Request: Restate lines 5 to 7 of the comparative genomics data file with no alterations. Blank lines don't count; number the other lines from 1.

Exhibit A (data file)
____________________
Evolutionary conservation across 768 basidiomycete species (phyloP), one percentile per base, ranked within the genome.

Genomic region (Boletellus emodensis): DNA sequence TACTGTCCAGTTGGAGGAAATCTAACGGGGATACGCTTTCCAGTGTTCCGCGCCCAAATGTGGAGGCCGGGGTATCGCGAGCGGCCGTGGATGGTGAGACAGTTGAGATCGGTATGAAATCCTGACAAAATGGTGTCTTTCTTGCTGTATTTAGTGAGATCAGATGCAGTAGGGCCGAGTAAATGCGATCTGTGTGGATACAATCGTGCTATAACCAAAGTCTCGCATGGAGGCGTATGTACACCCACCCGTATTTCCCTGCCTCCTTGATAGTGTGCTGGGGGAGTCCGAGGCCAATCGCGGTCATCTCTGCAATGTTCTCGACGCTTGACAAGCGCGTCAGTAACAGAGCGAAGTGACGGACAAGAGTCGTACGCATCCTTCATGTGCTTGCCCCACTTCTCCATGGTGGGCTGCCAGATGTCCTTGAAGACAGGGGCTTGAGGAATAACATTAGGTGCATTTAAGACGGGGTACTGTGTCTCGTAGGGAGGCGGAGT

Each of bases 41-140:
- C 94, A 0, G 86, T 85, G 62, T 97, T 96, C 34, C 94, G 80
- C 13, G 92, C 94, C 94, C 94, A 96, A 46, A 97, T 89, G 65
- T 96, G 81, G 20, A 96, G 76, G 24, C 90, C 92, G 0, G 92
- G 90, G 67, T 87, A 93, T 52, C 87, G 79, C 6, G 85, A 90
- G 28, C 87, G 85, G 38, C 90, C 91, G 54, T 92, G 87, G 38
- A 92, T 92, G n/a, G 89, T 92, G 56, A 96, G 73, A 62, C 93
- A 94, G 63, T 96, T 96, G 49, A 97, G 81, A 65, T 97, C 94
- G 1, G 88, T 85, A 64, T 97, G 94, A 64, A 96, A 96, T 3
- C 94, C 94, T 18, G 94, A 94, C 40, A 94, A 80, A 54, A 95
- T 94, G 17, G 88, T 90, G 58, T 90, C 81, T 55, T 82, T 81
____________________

- C 13, G 92, C 94, C 94, C 94, A 96, A 46, A 97, T 89, G 65
- T 96, G 81, G 20, A 96, G 76, G 24, C 90, C 92, G 0, G 92
- G 90, G 67, T 87, A 93, T 52, C 87, G 79, C 6, G 85, A 90